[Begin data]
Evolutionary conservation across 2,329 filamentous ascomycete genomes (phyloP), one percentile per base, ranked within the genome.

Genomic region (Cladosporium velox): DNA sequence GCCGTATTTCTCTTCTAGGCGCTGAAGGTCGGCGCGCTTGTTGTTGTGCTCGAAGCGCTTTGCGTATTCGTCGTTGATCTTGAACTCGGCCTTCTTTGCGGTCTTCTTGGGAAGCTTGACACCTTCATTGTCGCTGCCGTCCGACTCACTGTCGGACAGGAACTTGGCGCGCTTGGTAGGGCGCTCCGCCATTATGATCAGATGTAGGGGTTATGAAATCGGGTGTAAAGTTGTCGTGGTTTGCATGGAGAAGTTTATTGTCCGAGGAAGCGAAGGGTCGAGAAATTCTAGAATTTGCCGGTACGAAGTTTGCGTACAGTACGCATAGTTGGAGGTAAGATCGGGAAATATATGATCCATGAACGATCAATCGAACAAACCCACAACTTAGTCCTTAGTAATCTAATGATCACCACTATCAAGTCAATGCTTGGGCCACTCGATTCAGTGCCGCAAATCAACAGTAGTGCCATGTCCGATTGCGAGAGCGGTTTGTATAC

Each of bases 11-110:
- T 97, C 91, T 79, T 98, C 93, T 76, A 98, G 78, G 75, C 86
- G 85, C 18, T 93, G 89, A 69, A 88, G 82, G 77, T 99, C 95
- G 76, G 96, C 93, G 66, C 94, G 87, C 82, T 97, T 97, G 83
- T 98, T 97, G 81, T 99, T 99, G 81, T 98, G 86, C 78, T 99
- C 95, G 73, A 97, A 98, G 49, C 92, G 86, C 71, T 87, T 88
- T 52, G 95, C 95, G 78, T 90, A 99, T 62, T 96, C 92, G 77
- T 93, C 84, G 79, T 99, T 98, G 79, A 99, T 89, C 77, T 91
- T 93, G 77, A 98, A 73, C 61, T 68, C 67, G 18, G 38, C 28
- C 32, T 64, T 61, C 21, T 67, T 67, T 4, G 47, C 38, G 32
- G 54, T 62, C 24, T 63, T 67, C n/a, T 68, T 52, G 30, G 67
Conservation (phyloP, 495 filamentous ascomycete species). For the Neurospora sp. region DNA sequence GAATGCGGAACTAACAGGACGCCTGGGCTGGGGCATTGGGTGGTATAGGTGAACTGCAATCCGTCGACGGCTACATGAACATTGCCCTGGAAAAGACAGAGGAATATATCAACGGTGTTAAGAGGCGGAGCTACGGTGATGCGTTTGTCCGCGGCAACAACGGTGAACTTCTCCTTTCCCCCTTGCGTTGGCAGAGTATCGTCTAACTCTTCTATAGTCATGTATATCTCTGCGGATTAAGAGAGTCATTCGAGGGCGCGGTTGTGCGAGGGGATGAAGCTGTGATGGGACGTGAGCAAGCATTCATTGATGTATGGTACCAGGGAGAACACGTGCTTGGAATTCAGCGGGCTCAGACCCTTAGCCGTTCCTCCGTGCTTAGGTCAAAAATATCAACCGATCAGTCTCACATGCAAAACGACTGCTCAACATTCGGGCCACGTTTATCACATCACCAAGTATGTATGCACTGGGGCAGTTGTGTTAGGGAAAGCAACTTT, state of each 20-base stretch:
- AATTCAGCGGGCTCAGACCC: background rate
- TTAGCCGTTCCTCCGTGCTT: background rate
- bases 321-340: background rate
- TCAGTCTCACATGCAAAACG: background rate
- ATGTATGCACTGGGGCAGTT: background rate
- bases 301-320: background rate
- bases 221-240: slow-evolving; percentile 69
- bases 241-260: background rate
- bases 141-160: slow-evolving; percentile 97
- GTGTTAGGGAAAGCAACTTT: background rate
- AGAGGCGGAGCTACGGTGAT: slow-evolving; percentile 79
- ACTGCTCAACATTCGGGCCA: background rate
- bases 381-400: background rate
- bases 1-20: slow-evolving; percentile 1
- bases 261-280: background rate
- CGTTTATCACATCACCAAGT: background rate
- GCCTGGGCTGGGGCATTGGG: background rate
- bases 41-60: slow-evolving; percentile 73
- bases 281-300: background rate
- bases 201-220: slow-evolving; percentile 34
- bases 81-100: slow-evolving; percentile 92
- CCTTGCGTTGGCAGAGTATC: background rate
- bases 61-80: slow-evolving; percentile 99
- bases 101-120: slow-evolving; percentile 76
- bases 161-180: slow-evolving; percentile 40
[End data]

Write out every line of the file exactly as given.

Evolutionary conservation across 2,329 filamentous ascomycete genomes (phyloP), one percentile per base, ranked within the genome.

Genomic region (Cladosporium velox): DNA sequence GCCGTATTTCTCTTCTAGGCGCTGAAGGTCGGCGCGCTTGTTGTTGTGCTCGAAGCGCTTTGCGTATTCGTCGTTGATCTTGAACTCGGCCTTCTTTGCGGTCTTCTTGGGAAGCTTGACACCTTCATTGTCGCTGCCGTCCGACTCACTGTCGGACAGGAACTTGGCGCGCTTGGTAGGGCGCTCCGCCATTATGATCAGATGTAGGGGTTATGAAATCGGGTGTAAAGTTGTCGTGGTTTGCATGGAGAAGTTTATTGTCCGAGGAAGCGAAGGGTCGAGAAATTCTAGAATTTGCCGGTACGAAGTTTGCGTACAGTACGCATAGTTGGAGGTAAGATCGGGAAATATATGATCCATGAACGATCAATCGAACAAACCCACAACTTAGTCCTTAGTAATCTAATGATCACCACTATCAAGTCAATGCTTGGGCCACTCGATTCAGTGCCGCAAATCAACAGTAGTGCCATGTCCGATTGCGAGAGCGGTTTGTATAC

Each of bases 11-110:
- T 97, C 91, T 79, T 98, C 93, T 76, A 98, G 78, G 75, C 86
- G 85, C 18, T 93, G 89, A 69, A 88, G 82, G 77, T 99, C 95
- G 76, G 96, C 93, G 66, C 94, G 87, C 82, T 97, T 97, G 83
- T 98, T 97, G 81, T 99, T 99, G 81, T 98, G 86, C 78, T 99
- C 95, G 73, A 97, A 98, G 49, C 92, G 86, C 71, T 87, T 88
- T 52, G 95, C 95, G 78, T 90, A 99, T 62, T 96, C 92, G 77
- T 93, C 84, G 79, T 99, T 98, G 79, A 99, T 89, C 77, T 91
- T 93, G 77, A 98, A 73, C 61, T 68, C 67, G 18, G 38, C 28
- C 32, T 64, T 61, C 21, T 67, T 67, T 4, G 47, C 38, G 32
- G 54, T 62, C 24, T 63, T 67, C n/a, T 68, T 52, G 30, G 67
Conservation (phyloP, 495 filamentous ascomycete species). For the Neurospora sp. region DNA sequence GAATGCGGAACTAACAGGACGCCTGGGCTGGGGCATTGGGTGGTATAGGTGAACTGCAATCCGTCGACGGCTACATGAACATTGCCCTGGAAAAGACAGAGGAATATATCAACGGTGTTAAGAGGCGGAGCTACGGTGATGCGTTTGTCCGCGGCAACAACGGTGAACTTCTCCTTTCCCCCTTGCGTTGGCAGAGTATCGTCTAACTCTTCTATAGTCATGTATATCTCTGCGGATTAAGAGAGTCATTCGAGGGCGCGGTTGTGCGAGGGGATGAAGCTGTGATGGGACGTGAGCAAGCATTCATTGATGTATGGTACCAGGGAGAACACGTGCTTGGAATTCAGCGGGCTCAGACCCTTAGCCGTTCCTCCGTGCTTAGGTCAAAAATATCAACCGATCAGTCTCACATGCAAAACGACTGCTCAACATTCGGGCCACGTTTATCACATCACCAAGTATGTATGCACTGGGGCAGTTGTGTTAGGGAAAGCAACTTT, state of each 20-base stretch:
- AATTCAGCGGGCTCAGACCC: background rate
- TTAGCCGTTCCTCCGTGCTT: background rate
- bases 321-340: background rate
- TCAGTCTCACATGCAAAACG: background rate
- ATGTATGCACTGGGGCAGTT: background rate
- bases 301-320: background rate
- bases 221-240: slow-evolving; percentile 69
- bases 241-260: background rate
- bases 141-160: slow-evolving; percentile 97
- GTGTTAGGGAAAGCAACTTT: background rate
- AGAGGCGGAGCTACGGTGAT: slow-evolving; percentile 79
- ACTGCTCAACATTCGGGCCA: background rate
- bases 381-400: background rate
- bases 1-20: slow-evolving; percentile 1
- bases 261-280: background rate
- CGTTTATCACATCACCAAGT: background rate
- GCCTGGGCTGGGGCATTGGG: background rate
- bases 41-60: slow-evolving; percentile 73
- bases 281-300: background rate
- bases 201-220: slow-evolving; percentile 34
- bases 81-100: slow-evolving; percentile 92
- CCTTGCGTTGGCAGAGTATC: background rate
- bases 61-80: slow-evolving; percentile 99
- bases 101-120: slow-evolving; percentile 76
- bases 161-180: slow-evolving; percentile 40